- Weak polls suggest hopes for a political change in Japan are fading
- The real risk is that Abe steps down, putting the future of 'Abenomics' into question
- Most likely outcome is a continuation of the status quo, with impact on yen likely to be limited
While Yuriko Koike’s Party of Hope was launched with much fanfare a few weeks ago, momentum behind the new party has run out of steam. Koike recently declined to leave her current role as the Governor of Tokyo, which would be required if she were to run in national elections. This has led to voter confusion, as the leadership behind the new party is unclear with Koike out of the picture.
Polls suggest the Party of Hope is unlikely to have a big impact
Unsurprisingly, the popularity of Party of Hope has been declining in recent polls. Looking at the latest NHK polls, the LDP party continues to lead (31.2% approval), while other competitors remain far behind. The Party of Hope has an approval rating of just 4.8%, while Komeito (LDP’s current allies) has a 3.8% approval rating. With the upcoming elections only a few weeks away, the likelihood of the Party of Hope forming a government is fairly slim.
The real risk is the continuation of Abenomics
As Abe has promised to resign if the combined LDP/Komeito Party coalition fails to retain a 233-seat majority, the real risk from the elections is that Abe will step down. Given Abe’s dovish views on the economy, this puts ‘Abenomics’ at risk. Despite speculation that Abe may be seeking to replace Kuroda in the near future, Abe has confirmed his faith in the current governor according to Japan Times. Specifically, he said that “I have full trust in Gov. Kuroda’s monetary policy”, in a comment to a House of Councilors Budget Committee meeting on January 30.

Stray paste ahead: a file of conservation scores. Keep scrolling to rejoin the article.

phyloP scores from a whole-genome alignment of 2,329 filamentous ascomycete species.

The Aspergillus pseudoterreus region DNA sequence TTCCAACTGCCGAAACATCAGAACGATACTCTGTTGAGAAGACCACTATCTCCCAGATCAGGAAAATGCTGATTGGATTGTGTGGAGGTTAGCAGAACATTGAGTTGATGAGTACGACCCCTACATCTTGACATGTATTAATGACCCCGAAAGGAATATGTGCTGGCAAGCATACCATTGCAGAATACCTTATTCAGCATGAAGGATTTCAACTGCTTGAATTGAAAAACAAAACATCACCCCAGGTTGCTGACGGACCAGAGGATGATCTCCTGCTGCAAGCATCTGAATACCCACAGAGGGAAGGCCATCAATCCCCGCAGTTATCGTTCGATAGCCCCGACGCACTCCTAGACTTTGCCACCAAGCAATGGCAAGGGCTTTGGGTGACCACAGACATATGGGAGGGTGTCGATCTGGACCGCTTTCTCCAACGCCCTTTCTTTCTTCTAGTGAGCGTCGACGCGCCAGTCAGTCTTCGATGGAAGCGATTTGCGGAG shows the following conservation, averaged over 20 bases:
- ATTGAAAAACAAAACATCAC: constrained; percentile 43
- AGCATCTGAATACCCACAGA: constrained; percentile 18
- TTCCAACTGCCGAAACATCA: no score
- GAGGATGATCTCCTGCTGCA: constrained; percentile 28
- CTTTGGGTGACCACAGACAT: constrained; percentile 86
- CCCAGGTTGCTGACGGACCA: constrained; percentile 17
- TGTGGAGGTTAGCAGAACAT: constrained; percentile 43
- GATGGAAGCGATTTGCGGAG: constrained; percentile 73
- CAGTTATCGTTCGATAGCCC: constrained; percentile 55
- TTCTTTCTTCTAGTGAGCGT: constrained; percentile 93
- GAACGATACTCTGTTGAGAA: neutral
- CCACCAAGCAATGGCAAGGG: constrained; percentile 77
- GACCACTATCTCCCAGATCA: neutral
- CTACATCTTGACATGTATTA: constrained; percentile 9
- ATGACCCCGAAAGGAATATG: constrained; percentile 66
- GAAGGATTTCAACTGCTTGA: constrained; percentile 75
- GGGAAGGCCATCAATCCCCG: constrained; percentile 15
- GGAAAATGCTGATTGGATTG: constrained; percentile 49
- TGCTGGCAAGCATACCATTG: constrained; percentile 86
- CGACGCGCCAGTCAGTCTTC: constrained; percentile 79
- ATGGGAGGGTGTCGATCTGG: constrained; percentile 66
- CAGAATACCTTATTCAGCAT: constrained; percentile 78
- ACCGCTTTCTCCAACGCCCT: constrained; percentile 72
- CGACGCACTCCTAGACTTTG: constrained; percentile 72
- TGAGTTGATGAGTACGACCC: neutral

Other LDP candidates, such as Former Secretary General Ishiba (who is seen as the leading front runner to Abe), are far less dovish. If Abe steps down and is replaced by a more hawkish prime minister, expectations will grow that Kuroda will be replaced. This will lower expectations of future quantitative easing, in turn, leading to a stronger yen.
Yen now strengthening, with little help from Japanese politics
While the yen has broadly strengthened in the past few days, the impact from the elections has been mostly limited. Given the falling popularity of the Party of Hope and the rising popularity of the LDP, the status quo remains the safest bet. Instead, the yen is strengthening on external factors including US dollar weakness thanks to new doubts that Trump will be able to get his tax reforms through Congress. While a big political change in the near future can cause the yen to strengthen, our view is that any impact (even if Abe resigns) is likely to be limited to the short-term. While we can’t rule out any surprises, the continuation of the status quo remains the most likely outcome.